Anyway, the conflicts started with the oligarchies in the south of that territory, who fought for the land ownership and some other economic interests, which were closely linked to the state of São Paulo, due to geographical proximity, and its development. While the capital of Mato Grosso was well established to the north of the state, the people of the south did not feel represented by their authorities, governance or guidelines.
Thereby, many armed conflicts and political pressure took place over the years until, finally, the territory was splet into two, which occurred for other reasons that they did not necessarily involve the cause of the people of the south, but for reasons of national security and borders and foreign policy with neighboring countries.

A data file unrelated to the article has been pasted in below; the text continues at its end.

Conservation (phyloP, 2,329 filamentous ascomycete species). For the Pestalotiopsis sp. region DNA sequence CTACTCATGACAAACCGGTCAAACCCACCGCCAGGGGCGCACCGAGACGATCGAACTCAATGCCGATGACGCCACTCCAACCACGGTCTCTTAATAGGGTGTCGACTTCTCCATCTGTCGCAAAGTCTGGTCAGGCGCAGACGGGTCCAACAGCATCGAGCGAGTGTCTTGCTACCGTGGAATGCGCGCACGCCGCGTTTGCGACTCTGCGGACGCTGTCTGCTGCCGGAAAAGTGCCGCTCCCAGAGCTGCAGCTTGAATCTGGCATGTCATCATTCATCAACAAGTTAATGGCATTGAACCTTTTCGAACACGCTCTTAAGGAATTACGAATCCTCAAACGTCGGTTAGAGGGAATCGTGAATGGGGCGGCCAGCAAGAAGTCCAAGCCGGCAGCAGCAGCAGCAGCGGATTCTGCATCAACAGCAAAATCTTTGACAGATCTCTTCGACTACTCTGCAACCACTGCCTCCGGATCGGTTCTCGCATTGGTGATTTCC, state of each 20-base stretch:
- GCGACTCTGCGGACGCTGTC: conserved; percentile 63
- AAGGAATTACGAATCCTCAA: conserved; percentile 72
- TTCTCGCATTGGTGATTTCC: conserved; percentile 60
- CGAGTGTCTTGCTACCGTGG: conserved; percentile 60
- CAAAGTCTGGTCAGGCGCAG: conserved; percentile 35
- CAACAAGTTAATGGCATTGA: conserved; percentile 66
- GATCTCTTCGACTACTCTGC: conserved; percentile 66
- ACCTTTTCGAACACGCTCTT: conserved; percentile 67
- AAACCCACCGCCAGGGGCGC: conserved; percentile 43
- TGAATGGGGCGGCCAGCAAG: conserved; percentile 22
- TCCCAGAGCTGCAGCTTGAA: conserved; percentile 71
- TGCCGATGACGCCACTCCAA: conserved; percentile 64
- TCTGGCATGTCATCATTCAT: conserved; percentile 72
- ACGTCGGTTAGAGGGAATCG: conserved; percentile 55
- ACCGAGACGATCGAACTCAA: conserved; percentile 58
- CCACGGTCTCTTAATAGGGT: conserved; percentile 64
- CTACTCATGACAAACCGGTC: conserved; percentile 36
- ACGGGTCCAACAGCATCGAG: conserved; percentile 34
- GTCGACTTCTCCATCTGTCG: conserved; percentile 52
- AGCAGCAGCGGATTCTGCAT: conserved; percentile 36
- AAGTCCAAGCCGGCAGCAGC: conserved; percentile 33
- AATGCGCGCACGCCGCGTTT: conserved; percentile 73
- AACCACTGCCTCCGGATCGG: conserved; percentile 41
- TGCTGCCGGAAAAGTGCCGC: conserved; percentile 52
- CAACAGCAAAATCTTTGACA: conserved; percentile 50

Regarding the states of Rio Grande do Norte and Rio Grande do Sul, although they have equal names, distinguished only by the cardinal point of the geographical location to which they are based, these two states do not share any individual or proximity history, not even by the "river" (Rio, in portuguese) that, supposedly, would have inspired their names.
In fact, they are states that are thousands of miles apart, with totally different cultures and histories.
I think the only bond and involvement they share is because of the national unity, which makes up the Federative Republic of Brazil.